Photo displays 3 field school students digging a shovel test pit. Foreground center frame, one student actively shovels dirt from shovel-test pit while another sifts dirt through a hand-held screen. Background, another student holds a shovel full of dirt.
Students Izzy Wickle, Celeste Adaway, and Kinsey Skjold shovel-testing in the field.

Following the pedestrian survey, students participated in shovel-testing in a few strategically chosen areas of Cherry Lane Park believed to have been minimally disturbed since their usage as part of the temporary housing area. Despite the importance of within the world of professional archaeology, it is rarely emphasized in field school settings in favor of a focus on unit excavations. Given that we had no knowledge of how intact artifact deposits and features from the temporary housing area would be, this was a necessary step in research but–importantly–also provided us the means to train students in an important field method they would encounter regularly if they choose to pursue archaeology.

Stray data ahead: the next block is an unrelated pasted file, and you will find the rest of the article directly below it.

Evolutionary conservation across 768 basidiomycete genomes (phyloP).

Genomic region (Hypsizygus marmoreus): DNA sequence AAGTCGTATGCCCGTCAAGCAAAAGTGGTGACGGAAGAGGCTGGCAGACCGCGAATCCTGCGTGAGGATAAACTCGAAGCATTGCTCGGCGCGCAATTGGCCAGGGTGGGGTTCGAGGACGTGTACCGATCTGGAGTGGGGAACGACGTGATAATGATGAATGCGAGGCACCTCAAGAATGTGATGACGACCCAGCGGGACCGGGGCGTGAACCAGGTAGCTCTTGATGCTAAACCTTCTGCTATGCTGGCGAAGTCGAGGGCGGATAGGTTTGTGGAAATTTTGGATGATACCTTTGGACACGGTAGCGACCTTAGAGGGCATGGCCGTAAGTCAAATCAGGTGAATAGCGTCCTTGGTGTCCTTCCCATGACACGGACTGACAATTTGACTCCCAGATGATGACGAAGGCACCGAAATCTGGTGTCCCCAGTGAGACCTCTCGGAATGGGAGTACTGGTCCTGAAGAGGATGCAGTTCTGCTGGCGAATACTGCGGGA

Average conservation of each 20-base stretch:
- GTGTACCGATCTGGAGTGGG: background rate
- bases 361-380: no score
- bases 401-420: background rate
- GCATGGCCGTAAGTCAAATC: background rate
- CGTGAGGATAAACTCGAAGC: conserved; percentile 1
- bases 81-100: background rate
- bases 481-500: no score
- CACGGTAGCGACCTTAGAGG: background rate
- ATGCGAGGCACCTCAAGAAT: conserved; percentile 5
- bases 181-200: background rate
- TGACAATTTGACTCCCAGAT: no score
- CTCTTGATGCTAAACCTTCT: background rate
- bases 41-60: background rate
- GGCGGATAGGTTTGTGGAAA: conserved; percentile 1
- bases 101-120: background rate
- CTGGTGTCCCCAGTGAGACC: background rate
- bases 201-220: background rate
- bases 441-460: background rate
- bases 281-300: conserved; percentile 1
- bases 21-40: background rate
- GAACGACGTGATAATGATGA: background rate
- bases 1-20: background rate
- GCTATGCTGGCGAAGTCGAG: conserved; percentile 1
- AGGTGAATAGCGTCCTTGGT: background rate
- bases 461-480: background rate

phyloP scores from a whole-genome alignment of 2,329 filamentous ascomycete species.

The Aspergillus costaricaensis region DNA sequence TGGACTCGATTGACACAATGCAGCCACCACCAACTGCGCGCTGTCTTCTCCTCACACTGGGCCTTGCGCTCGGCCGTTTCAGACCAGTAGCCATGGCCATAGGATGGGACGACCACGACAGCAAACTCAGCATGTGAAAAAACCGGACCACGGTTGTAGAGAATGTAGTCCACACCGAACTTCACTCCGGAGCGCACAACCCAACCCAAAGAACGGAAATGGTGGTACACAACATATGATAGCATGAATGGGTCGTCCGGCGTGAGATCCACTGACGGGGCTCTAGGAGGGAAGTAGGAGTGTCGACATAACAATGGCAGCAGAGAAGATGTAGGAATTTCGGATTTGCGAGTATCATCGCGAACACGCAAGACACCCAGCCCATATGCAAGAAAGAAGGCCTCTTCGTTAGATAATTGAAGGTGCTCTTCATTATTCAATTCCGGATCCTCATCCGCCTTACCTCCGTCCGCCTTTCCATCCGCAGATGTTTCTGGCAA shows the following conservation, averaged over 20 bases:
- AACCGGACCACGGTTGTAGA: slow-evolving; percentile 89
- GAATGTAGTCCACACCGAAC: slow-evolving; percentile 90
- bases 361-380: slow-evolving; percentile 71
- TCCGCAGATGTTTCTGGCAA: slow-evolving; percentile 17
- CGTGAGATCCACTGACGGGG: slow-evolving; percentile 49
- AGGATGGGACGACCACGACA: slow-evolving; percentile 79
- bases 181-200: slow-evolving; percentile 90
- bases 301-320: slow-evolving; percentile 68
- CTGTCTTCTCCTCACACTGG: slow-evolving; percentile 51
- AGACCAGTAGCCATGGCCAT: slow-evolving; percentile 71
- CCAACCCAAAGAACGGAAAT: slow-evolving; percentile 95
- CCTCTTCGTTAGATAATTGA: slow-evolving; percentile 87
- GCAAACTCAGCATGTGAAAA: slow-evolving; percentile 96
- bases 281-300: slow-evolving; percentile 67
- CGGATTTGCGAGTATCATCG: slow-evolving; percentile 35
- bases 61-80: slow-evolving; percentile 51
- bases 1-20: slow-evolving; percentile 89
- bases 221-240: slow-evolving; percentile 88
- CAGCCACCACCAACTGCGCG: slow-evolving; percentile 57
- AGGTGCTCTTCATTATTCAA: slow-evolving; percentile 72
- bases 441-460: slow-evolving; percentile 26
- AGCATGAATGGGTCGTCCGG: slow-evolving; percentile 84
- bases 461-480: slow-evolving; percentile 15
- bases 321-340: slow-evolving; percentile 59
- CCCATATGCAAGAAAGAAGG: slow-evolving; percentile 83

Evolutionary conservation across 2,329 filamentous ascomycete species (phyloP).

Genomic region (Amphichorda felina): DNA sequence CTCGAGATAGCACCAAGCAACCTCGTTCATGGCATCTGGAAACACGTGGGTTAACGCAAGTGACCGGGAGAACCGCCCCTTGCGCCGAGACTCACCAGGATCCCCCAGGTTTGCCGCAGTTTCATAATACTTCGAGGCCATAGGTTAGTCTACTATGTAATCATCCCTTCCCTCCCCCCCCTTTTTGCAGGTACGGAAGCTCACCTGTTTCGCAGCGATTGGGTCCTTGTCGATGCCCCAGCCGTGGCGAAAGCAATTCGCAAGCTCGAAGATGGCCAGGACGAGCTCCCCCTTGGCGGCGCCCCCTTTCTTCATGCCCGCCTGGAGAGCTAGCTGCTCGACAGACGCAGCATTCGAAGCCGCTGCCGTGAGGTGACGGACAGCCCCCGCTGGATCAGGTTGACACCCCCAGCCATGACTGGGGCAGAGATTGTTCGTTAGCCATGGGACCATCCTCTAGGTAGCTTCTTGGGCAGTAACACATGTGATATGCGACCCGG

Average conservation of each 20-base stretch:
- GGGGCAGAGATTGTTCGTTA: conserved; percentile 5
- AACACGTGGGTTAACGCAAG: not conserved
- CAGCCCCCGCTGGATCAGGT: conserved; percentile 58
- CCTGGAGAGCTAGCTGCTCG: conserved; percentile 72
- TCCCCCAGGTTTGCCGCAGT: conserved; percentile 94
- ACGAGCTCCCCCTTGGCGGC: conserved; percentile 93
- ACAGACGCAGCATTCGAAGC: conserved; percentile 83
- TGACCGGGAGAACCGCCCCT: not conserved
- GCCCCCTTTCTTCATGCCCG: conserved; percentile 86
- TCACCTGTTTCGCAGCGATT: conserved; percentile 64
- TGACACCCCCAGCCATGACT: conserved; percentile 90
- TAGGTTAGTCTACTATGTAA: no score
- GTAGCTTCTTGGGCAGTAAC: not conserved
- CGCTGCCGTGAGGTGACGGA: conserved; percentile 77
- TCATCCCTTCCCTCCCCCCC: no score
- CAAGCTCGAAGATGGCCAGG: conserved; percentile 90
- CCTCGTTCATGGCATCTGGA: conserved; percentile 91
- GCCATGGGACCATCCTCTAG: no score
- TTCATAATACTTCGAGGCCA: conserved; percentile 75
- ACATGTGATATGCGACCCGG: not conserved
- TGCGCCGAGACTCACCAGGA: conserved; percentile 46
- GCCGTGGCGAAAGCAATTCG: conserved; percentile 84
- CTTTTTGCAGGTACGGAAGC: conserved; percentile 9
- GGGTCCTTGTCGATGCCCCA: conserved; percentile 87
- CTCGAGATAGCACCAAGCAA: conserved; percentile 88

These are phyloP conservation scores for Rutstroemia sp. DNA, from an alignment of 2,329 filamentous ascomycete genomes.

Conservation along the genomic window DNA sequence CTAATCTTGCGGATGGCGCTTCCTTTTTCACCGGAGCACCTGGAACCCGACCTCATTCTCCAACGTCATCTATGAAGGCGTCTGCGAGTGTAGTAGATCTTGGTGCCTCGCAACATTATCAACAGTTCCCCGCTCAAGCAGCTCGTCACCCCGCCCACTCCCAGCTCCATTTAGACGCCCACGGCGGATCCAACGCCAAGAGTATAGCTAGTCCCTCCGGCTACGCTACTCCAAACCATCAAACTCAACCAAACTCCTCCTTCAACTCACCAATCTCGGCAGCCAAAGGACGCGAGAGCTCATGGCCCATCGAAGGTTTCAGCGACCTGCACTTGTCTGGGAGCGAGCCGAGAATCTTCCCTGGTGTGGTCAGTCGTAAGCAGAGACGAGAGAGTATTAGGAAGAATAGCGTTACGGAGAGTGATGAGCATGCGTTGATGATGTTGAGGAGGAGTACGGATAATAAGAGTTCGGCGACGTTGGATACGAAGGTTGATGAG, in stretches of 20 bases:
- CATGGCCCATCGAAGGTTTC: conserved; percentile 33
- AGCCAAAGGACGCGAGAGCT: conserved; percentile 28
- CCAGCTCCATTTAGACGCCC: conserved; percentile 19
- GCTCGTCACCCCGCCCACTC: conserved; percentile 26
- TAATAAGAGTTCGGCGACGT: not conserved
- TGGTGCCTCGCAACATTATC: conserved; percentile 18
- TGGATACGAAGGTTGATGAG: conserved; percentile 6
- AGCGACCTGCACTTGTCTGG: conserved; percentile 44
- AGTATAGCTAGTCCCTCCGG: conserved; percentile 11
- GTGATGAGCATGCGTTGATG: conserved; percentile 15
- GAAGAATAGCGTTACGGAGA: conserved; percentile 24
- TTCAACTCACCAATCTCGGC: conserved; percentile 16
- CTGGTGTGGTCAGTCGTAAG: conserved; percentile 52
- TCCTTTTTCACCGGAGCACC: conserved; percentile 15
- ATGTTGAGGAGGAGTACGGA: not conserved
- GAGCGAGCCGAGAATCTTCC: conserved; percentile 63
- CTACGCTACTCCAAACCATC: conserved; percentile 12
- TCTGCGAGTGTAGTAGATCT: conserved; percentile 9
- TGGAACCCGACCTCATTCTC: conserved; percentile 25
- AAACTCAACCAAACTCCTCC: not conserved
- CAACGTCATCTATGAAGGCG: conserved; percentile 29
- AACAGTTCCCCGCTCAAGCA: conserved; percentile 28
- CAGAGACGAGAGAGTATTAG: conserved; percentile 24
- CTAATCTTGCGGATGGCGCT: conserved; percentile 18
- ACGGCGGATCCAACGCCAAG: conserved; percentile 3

Students Stephen Bush and Alex Withey record strata after digging a shovel-test.

While some material culture from the era we were interested in investigating was recovered, the results of our shovel-testing efforts largely indicated a dirth of intact deposits related to the temporary housing area within the tested areas. Though not particularly exciting results, students were thus exposed to one of the inconvenient realities of fieldwork— archaeology is almost just as much about ‘negative’ data and where things are not as it is about where (and what) things are.